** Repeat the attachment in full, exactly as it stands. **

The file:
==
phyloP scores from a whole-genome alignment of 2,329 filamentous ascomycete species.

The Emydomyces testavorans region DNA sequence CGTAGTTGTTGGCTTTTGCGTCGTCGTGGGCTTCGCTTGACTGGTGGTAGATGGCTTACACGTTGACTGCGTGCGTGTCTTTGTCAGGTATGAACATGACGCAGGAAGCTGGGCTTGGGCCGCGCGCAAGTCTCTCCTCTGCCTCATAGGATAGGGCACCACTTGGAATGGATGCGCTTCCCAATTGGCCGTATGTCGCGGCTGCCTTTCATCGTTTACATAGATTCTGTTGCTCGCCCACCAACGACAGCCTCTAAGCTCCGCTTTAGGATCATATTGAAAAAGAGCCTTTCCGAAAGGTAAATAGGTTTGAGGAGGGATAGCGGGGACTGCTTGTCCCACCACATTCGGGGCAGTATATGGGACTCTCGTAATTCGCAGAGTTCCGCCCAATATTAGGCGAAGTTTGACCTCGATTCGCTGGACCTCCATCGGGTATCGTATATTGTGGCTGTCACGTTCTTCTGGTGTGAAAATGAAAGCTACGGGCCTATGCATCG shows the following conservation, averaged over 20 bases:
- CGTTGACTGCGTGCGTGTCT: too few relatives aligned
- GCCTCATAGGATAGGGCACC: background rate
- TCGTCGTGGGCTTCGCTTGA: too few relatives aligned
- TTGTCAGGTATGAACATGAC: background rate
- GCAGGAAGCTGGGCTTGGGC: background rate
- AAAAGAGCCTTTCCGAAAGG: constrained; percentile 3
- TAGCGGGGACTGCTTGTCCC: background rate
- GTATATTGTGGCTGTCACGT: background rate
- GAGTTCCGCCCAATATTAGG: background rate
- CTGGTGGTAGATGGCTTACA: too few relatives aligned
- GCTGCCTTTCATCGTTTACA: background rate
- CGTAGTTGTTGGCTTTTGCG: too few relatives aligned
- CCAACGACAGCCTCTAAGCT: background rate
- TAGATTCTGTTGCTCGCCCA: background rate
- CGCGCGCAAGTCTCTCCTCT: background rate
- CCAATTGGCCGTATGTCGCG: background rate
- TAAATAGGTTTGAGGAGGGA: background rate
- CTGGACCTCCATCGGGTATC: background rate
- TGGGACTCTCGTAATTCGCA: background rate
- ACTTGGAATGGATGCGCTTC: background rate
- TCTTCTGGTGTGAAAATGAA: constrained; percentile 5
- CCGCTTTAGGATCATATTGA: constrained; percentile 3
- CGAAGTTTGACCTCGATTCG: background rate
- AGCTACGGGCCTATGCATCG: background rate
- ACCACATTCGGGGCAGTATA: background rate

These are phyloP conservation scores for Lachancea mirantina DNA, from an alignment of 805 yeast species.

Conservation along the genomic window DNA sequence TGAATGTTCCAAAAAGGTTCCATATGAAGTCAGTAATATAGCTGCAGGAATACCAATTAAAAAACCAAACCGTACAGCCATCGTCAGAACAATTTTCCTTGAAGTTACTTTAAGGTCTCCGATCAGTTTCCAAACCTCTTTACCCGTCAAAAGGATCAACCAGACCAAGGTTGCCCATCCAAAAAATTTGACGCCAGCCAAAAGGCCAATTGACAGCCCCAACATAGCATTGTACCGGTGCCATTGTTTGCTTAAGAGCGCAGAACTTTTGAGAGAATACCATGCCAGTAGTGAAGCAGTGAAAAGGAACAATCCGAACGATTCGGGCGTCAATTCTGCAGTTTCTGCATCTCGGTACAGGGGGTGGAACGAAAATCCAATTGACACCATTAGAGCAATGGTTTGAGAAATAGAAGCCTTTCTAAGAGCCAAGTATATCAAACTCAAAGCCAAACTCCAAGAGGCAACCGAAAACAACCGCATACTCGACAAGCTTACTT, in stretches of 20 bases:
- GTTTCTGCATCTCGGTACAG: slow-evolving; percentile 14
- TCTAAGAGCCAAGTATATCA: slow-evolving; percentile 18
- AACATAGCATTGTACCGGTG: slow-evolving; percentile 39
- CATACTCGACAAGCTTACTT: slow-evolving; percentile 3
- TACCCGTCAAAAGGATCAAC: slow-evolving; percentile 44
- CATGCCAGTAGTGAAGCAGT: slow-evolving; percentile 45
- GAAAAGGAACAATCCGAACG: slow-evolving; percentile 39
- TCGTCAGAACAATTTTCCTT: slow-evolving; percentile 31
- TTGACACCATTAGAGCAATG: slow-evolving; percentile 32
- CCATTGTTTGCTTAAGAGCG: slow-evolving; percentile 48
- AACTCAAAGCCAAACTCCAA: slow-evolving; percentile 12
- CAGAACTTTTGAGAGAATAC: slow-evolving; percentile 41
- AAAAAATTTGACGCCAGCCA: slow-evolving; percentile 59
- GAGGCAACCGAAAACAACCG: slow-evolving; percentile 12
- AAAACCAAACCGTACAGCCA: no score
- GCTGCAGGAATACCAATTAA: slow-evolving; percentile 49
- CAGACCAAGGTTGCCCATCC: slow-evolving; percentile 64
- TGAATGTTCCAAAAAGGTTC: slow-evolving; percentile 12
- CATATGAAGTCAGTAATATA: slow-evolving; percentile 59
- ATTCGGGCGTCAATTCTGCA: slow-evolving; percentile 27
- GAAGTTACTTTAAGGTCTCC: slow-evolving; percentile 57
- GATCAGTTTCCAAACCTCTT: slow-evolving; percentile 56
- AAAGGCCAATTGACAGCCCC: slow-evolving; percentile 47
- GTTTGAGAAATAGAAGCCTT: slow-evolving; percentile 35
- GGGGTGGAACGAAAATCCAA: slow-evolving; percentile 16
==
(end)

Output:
phyloP scores from a whole-genome alignment of 2,329 filamentous ascomycete species.

The Emydomyces testavorans region DNA sequence CGTAGTTGTTGGCTTTTGCGTCGTCGTGGGCTTCGCTTGACTGGTGGTAGATGGCTTACACGTTGACTGCGTGCGTGTCTTTGTCAGGTATGAACATGACGCAGGAAGCTGGGCTTGGGCCGCGCGCAAGTCTCTCCTCTGCCTCATAGGATAGGGCACCACTTGGAATGGATGCGCTTCCCAATTGGCCGTATGTCGCGGCTGCCTTTCATCGTTTACATAGATTCTGTTGCTCGCCCACCAACGACAGCCTCTAAGCTCCGCTTTAGGATCATATTGAAAAAGAGCCTTTCCGAAAGGTAAATAGGTTTGAGGAGGGATAGCGGGGACTGCTTGTCCCACCACATTCGGGGCAGTATATGGGACTCTCGTAATTCGCAGAGTTCCGCCCAATATTAGGCGAAGTTTGACCTCGATTCGCTGGACCTCCATCGGGTATCGTATATTGTGGCTGTCACGTTCTTCTGGTGTGAAAATGAAAGCTACGGGCCTATGCATCG shows the following conservation, averaged over 20 bases:
- CGTTGACTGCGTGCGTGTCT: too few relatives aligned
- GCCTCATAGGATAGGGCACC: background rate
- TCGTCGTGGGCTTCGCTTGA: too few relatives aligned
- TTGTCAGGTATGAACATGAC: background rate
- GCAGGAAGCTGGGCTTGGGC: background rate
- AAAAGAGCCTTTCCGAAAGG: constrained; percentile 3
- TAGCGGGGACTGCTTGTCCC: background rate
- GTATATTGTGGCTGTCACGT: background rate
- GAGTTCCGCCCAATATTAGG: background rate
- CTGGTGGTAGATGGCTTACA: too few relatives aligned
- GCTGCCTTTCATCGTTTACA: background rate
- CGTAGTTGTTGGCTTTTGCG: too few relatives aligned
- CCAACGACAGCCTCTAAGCT: background rate
- TAGATTCTGTTGCTCGCCCA: background rate
- CGCGCGCAAGTCTCTCCTCT: background rate
- CCAATTGGCCGTATGTCGCG: background rate
- TAAATAGGTTTGAGGAGGGA: background rate
- CTGGACCTCCATCGGGTATC: background rate
- TGGGACTCTCGTAATTCGCA: background rate
- ACTTGGAATGGATGCGCTTC: background rate
- TCTTCTGGTGTGAAAATGAA: constrained; percentile 5
- CCGCTTTAGGATCATATTGA: constrained; percentile 3
- CGAAGTTTGACCTCGATTCG: background rate
- AGCTACGGGCCTATGCATCG: background rate
- ACCACATTCGGGGCAGTATA: background rate

These are phyloP conservation scores for Lachancea mirantina DNA, from an alignment of 805 yeast species.

Conservation along the genomic window DNA sequence TGAATGTTCCAAAAAGGTTCCATATGAAGTCAGTAATATAGCTGCAGGAATACCAATTAAAAAACCAAACCGTACAGCCATCGTCAGAACAATTTTCCTTGAAGTTACTTTAAGGTCTCCGATCAGTTTCCAAACCTCTTTACCCGTCAAAAGGATCAACCAGACCAAGGTTGCCCATCCAAAAAATTTGACGCCAGCCAAAAGGCCAATTGACAGCCCCAACATAGCATTGTACCGGTGCCATTGTTTGCTTAAGAGCGCAGAACTTTTGAGAGAATACCATGCCAGTAGTGAAGCAGTGAAAAGGAACAATCCGAACGATTCGGGCGTCAATTCTGCAGTTTCTGCATCTCGGTACAGGGGGTGGAACGAAAATCCAATTGACACCATTAGAGCAATGGTTTGAGAAATAGAAGCCTTTCTAAGAGCCAAGTATATCAAACTCAAAGCCAAACTCCAAGAGGCAACCGAAAACAACCGCATACTCGACAAGCTTACTT, in stretches of 20 bases:
- GTTTCTGCATCTCGGTACAG: slow-evolving; percentile 14
- TCTAAGAGCCAAGTATATCA: slow-evolving; percentile 18
- AACATAGCATTGTACCGGTG: slow-evolving; percentile 39
- CATACTCGACAAGCTTACTT: slow-evolving; percentile 3
- TACCCGTCAAAAGGATCAAC: slow-evolving; percentile 44
- CATGCCAGTAGTGAAGCAGT: slow-evolving; percentile 45
- GAAAAGGAACAATCCGAACG: slow-evolving; percentile 39
- TCGTCAGAACAATTTTCCTT: slow-evolving; percentile 31
- TTGACACCATTAGAGCAATG: slow-evolving; percentile 32
- CCATTGTTTGCTTAAGAGCG: slow-evolving; percentile 48
- AACTCAAAGCCAAACTCCAA: slow-evolving; percentile 12
- CAGAACTTTTGAGAGAATAC: slow-evolving; percentile 41
- AAAAAATTTGACGCCAGCCA: slow-evolving; percentile 59
- GAGGCAACCGAAAACAACCG: slow-evolving; percentile 12
- AAAACCAAACCGTACAGCCA: no score
- GCTGCAGGAATACCAATTAA: slow-evolving; percentile 49
- CAGACCAAGGTTGCCCATCC: slow-evolving; percentile 64
- TGAATGTTCCAAAAAGGTTC: slow-evolving; percentile 12
- CATATGAAGTCAGTAATATA: slow-evolving; percentile 59
- ATTCGGGCGTCAATTCTGCA: slow-evolving; percentile 27
- GAAGTTACTTTAAGGTCTCC: slow-evolving; percentile 57
- GATCAGTTTCCAAACCTCTT: slow-evolving; percentile 56
- AAAGGCCAATTGACAGCCCC: slow-evolving; percentile 47
- GTTTGAGAAATAGAAGCCTT: slow-evolving; percentile 35
- GGGGTGGAACGAAAATCCAA: slow-evolving; percentile 16